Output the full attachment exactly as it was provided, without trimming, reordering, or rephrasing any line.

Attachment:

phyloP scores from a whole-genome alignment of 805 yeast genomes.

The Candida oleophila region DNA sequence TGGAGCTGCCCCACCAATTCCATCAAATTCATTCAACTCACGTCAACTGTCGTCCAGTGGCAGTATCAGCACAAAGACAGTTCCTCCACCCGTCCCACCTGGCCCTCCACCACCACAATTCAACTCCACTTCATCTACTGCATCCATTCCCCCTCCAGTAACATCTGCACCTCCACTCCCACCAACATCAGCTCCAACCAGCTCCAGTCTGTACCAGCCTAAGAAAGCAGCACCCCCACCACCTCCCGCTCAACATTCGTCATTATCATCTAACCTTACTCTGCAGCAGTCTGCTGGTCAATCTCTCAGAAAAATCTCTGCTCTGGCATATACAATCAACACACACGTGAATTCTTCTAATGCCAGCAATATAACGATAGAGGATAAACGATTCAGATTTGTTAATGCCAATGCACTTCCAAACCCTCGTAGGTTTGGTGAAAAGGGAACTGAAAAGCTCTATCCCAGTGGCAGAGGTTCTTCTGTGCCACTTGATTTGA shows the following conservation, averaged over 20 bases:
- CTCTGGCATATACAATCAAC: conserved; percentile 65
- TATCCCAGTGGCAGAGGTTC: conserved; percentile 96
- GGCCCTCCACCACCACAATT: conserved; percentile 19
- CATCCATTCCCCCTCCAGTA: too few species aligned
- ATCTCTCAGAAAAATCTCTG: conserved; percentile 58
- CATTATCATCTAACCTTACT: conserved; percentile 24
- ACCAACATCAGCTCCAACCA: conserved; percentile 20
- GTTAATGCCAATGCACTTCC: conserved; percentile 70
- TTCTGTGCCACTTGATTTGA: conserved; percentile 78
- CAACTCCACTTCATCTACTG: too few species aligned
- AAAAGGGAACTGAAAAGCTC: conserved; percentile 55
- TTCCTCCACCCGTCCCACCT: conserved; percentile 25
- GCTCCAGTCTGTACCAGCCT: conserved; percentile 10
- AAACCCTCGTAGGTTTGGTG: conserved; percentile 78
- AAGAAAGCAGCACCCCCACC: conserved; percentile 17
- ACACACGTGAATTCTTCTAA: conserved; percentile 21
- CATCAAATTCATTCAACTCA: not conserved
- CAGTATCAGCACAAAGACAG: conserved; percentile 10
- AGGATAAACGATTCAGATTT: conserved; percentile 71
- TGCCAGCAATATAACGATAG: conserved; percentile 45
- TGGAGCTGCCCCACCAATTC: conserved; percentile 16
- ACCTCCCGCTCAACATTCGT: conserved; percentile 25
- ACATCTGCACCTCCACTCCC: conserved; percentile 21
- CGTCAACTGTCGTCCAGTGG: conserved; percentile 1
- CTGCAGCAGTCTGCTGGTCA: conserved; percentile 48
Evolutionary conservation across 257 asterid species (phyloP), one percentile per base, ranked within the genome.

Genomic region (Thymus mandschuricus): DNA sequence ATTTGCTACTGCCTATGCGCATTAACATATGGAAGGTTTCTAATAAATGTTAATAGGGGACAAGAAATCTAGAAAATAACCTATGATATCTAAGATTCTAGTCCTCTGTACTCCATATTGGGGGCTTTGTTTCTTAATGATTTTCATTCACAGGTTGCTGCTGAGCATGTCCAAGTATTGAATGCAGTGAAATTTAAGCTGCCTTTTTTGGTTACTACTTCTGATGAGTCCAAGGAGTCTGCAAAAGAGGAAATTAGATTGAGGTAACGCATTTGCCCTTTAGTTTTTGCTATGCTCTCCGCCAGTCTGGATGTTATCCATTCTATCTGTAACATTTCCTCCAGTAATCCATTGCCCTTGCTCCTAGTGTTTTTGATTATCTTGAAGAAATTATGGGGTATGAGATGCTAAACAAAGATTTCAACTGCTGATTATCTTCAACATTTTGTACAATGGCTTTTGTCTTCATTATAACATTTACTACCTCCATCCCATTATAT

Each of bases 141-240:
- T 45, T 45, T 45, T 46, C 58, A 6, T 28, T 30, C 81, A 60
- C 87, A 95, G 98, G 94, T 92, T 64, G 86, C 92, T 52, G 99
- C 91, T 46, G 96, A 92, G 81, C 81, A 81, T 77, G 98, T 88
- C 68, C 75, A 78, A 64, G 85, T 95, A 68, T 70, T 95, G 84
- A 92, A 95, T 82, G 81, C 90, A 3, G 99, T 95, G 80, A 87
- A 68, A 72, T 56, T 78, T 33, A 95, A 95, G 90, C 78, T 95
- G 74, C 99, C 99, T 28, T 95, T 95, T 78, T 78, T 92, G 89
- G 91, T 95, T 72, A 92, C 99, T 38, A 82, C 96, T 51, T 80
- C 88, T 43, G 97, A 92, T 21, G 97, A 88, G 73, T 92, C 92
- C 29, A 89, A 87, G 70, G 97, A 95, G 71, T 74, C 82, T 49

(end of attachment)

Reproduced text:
phyloP scores from a whole-genome alignment of 805 yeast genomes.

The Candida oleophila region DNA sequence TGGAGCTGCCCCACCAATTCCATCAAATTCATTCAACTCACGTCAACTGTCGTCCAGTGGCAGTATCAGCACAAAGACAGTTCCTCCACCCGTCCCACCTGGCCCTCCACCACCACAATTCAACTCCACTTCATCTACTGCATCCATTCCCCCTCCAGTAACATCTGCACCTCCACTCCCACCAACATCAGCTCCAACCAGCTCCAGTCTGTACCAGCCTAAGAAAGCAGCACCCCCACCACCTCCCGCTCAACATTCGTCATTATCATCTAACCTTACTCTGCAGCAGTCTGCTGGTCAATCTCTCAGAAAAATCTCTGCTCTGGCATATACAATCAACACACACGTGAATTCTTCTAATGCCAGCAATATAACGATAGAGGATAAACGATTCAGATTTGTTAATGCCAATGCACTTCCAAACCCTCGTAGGTTTGGTGAAAAGGGAACTGAAAAGCTCTATCCCAGTGGCAGAGGTTCTTCTGTGCCACTTGATTTGA shows the following conservation, averaged over 20 bases:
- CTCTGGCATATACAATCAAC: conserved; percentile 65
- TATCCCAGTGGCAGAGGTTC: conserved; percentile 96
- GGCCCTCCACCACCACAATT: conserved; percentile 19
- CATCCATTCCCCCTCCAGTA: too few species aligned
- ATCTCTCAGAAAAATCTCTG: conserved; percentile 58
- CATTATCATCTAACCTTACT: conserved; percentile 24
- ACCAACATCAGCTCCAACCA: conserved; percentile 20
- GTTAATGCCAATGCACTTCC: conserved; percentile 70
- TTCTGTGCCACTTGATTTGA: conserved; percentile 78
- CAACTCCACTTCATCTACTG: too few species aligned
- AAAAGGGAACTGAAAAGCTC: conserved; percentile 55
- TTCCTCCACCCGTCCCACCT: conserved; percentile 25
- GCTCCAGTCTGTACCAGCCT: conserved; percentile 10
- AAACCCTCGTAGGTTTGGTG: conserved; percentile 78
- AAGAAAGCAGCACCCCCACC: conserved; percentile 17
- ACACACGTGAATTCTTCTAA: conserved; percentile 21
- CATCAAATTCATTCAACTCA: not conserved
- CAGTATCAGCACAAAGACAG: conserved; percentile 10
- AGGATAAACGATTCAGATTT: conserved; percentile 71
- TGCCAGCAATATAACGATAG: conserved; percentile 45
- TGGAGCTGCCCCACCAATTC: conserved; percentile 16
- ACCTCCCGCTCAACATTCGT: conserved; percentile 25
- ACATCTGCACCTCCACTCCC: conserved; percentile 21
- CGTCAACTGTCGTCCAGTGG: conserved; percentile 1
- CTGCAGCAGTCTGCTGGTCA: conserved; percentile 48
Evolutionary conservation across 257 asterid species (phyloP), one percentile per base, ranked within the genome.

Genomic region (Thymus mandschuricus): DNA sequence ATTTGCTACTGCCTATGCGCATTAACATATGGAAGGTTTCTAATAAATGTTAATAGGGGACAAGAAATCTAGAAAATAACCTATGATATCTAAGATTCTAGTCCTCTGTACTCCATATTGGGGGCTTTGTTTCTTAATGATTTTCATTCACAGGTTGCTGCTGAGCATGTCCAAGTATTGAATGCAGTGAAATTTAAGCTGCCTTTTTTGGTTACTACTTCTGATGAGTCCAAGGAGTCTGCAAAAGAGGAAATTAGATTGAGGTAACGCATTTGCCCTTTAGTTTTTGCTATGCTCTCCGCCAGTCTGGATGTTATCCATTCTATCTGTAACATTTCCTCCAGTAATCCATTGCCCTTGCTCCTAGTGTTTTTGATTATCTTGAAGAAATTATGGGGTATGAGATGCTAAACAAAGATTTCAACTGCTGATTATCTTCAACATTTTGTACAATGGCTTTTGTCTTCATTATAACATTTACTACCTCCATCCCATTATAT

Each of bases 141-240:
- T 45, T 45, T 45, T 46, C 58, A 6, T 28, T 30, C 81, A 60
- C 87, A 95, G 98, G 94, T 92, T 64, G 86, C 92, T 52, G 99
- C 91, T 46, G 96, A 92, G 81, C 81, A 81, T 77, G 98, T 88
- C 68, C 75, A 78, A 64, G 85, T 95, A 68, T 70, T 95, G 84
- A 92, A 95, T 82, G 81, C 90, A 3, G 99, T 95, G 80, A 87
- A 68, A 72, T 56, T 78, T 33, A 95, A 95, G 90, C 78, T 95
- G 74, C 99, C 99, T 28, T 95, T 95, T 78, T 78, T 92, G 89
- G 91, T 95, T 72, A 92, C 99, T 38, A 82, C 96, T 51, T 80
- C 88, T 43, G 97, A 92, T 21, G 97, A 88, G 73, T 92, C 92
- C 29, A 89, A 87, G 70, G 97, A 95, G 71, T 74, C 82, T 49